|Bird Island, MA|
Description: Bird Island, situated at the entrance to Sippican Harbor and near the head of Buzzards Bay, takes its name from the birds that have been nesting there for years. Now, it is the birds and ironically erosion that have contributed to the preservation of Bird Island Lighthouse. Federal grant money and an Army Corps of Engineers’ project to save the 1.5-acre island — habitat for nearly one-third of North America’s endangered roseate terns — plus vigorous local fundraising and work by the Bird Island Lighthouse Preservation Society have made it all possible.
On July 4, 1997, the new automatic light first pierced the darkness above Bird Island. Although the lighthouse was relit briefly in 1976, after restoration by the town of Marion and the Sippican Historical Society, for the majority of the prior sixty years it had been inactive. The light is now solar powered and flashes for 0.6 seconds every six seconds.
“There’s a lot of history to the island,” said Bradley, “And a few legends.” Most of the legends involve William S. Moore, a veteran of the War of 1812 and the first light keeper. A popular, but unsubstantiated story about Moore is that he was a convicted pirate who was banished to Bird Island. It is said that Moore’s wife, a fading beauty from Boston, had tuberculosis and a strong addiction to tobacco. Villagers who couldn’t bear listening to her cries across the water are reported to have secretly smuggled bags of tobacco to her. One story claims Moore murdered his wife and hid her body somewhere on the island, after which he disappeared. Another version says that he caused his wife’s death by refusing to take her to the mainland for medical treatment, fearing she would leave him now that his fortunes had declined from his swashbuckling years.
Although there is no sign of her grave on the island, it is believed she was interred there. One story is that after his wife’s death Moore raised the distress flag. A minister walked across the ice to say a simple ceremony for her, then spent several back-breaking hours helping dig her grave. Moore is said to have blamed his wife’s death on the villagers who provided her with tobacco.
The keeper appointed after Moore is reputed to have fled in terror just days after starting work, claiming he’d seen a woman’s ghost. Ever since, the island has been called cursed and haunted and reports of ghostly sightings abound.
In his November 1, 1838 report, Naval Lieutenant Edward W. Carpender recommended that Bird Island’s revolving white light composed of ten lamps and reflectors be converted into a fixed red light of just six lamps, without reflectors “so as to permit the light of all the lamps to be seen from every point of the compass.” Carpender also commented on the more than fifty buoys anchored in the immediate area, which though “numerous” were in his opinion necessary for the interests of commerce.
At the behest of an Inspector Lewis, Keeper John Clark provided the following comments on the station in 1842. “The dwelling-house is tolerably comfortable, but requires new shingling and the chimneys smoke; the east and south side of the island are washing away fast. Last winter the stone wall on three sides was knocked away by the sea. I have been at work this summer rebuilding the wall on a more substantial scale. The superintendent allowed me forty dollars for the work… There is a well here, but no water. I am therefore obliged to boat my water from the mainland, over two miles distant, and carry all our clothing ashore to be washed.” Keeper Clark had been appointed in 1834 and earned an annual salary of $400.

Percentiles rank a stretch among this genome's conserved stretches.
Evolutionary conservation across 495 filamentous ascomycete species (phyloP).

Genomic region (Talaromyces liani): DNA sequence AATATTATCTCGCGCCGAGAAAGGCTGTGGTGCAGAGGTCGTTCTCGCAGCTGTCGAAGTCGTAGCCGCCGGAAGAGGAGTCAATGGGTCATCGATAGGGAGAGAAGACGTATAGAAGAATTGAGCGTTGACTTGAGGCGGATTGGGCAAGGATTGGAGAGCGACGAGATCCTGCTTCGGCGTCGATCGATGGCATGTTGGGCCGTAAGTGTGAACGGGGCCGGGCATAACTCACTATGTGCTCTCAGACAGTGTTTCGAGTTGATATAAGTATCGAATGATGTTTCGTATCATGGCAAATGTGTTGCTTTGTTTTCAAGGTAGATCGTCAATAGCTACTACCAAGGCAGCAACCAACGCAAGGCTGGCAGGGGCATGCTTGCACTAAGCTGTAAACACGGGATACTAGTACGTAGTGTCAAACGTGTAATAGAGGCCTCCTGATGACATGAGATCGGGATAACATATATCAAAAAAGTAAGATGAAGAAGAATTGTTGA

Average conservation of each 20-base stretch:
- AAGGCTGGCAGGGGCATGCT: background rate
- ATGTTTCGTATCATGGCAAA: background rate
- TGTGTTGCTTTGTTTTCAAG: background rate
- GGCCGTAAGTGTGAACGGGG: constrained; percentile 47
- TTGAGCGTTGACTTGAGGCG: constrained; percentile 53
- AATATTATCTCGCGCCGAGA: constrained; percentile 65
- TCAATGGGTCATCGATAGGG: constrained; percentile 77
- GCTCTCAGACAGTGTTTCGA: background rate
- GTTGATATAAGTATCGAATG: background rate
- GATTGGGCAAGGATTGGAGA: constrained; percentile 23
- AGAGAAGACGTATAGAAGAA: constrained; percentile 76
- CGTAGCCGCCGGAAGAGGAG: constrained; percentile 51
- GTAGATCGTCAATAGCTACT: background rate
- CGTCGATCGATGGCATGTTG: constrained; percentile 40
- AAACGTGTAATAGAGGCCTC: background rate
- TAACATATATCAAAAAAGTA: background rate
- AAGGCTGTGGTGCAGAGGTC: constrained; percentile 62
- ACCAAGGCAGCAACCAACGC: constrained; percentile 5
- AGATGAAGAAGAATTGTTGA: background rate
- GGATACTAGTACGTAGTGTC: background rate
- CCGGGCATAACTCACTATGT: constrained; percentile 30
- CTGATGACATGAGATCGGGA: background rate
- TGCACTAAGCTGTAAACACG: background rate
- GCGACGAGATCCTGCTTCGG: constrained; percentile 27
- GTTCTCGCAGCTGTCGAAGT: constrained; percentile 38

Notable changes to the lighthouse include the installation of a fourth-order Fresnel lens in 1856 and a new lantern in 1863. Extensive repairs and improvements were undertaken in 1867 and 1868, after the sea swept over the island in November 1866, filling the well and cellar, damaging the seawall and carrying away part of the enclosure fence. Despite repairs to the seawall, a vicious storm the following year reduced the station “from a condition of perfect order to that of a perfect wreck.” This storm prompted the construction of a stout 7-foot-tall seawall, three feet taller than its predecessor, to offer improved protection to the station.
Necessity demanded the replacement of the old lantern and deck in 1899; followed in 1902, by the building of a bell tower with a 1,000-pound fog-bell, struck by machinery.
Zimri T. (“Toby”) Robinson took over as keeper of Bird Island in 1895. Keeper Robinson stayed at Bird Island until his petition to move to Ned’s Point was granted in 1912. “Uncle Toby,” as Robinson was affectionately known, asked for the transfer from Bird Island, because as he aged, it grew difficult for him to row out to the island. When the transfer was put through, he also received a pay cut that reduced his salary by $50 to $500 per year.
By the time the hurricane of 1938 raged across New England, Bird Island Lighthouse had already been decommissioned, its function having been replaced in 1933 by lighted buoys. The powerful storm surge accompanying the hurricane destroyed all structures on the island except for the lighthouse, which was the oldest of them all.
Bird Island was sold at auction to Augustus Fisk in 1940. Later, in 1966, the town of Marion bought the island for $2,500 from his heirs. The town of Marion remains owner of its beloved landmark, Bird Island Lighthouse, which as history has shown, will require continual attention to save it from storms and deterioration.
Located on Bird Island, located about a half mile off the eastern tip of Sippican Neck not
far from Marion. The lighthouse is owned by the Town of Marion. Tower closed.
The lighthouse is owned by the Town of Marion. Tower closed.
Pictures on this page copyright Kraig Anderson, used by permission.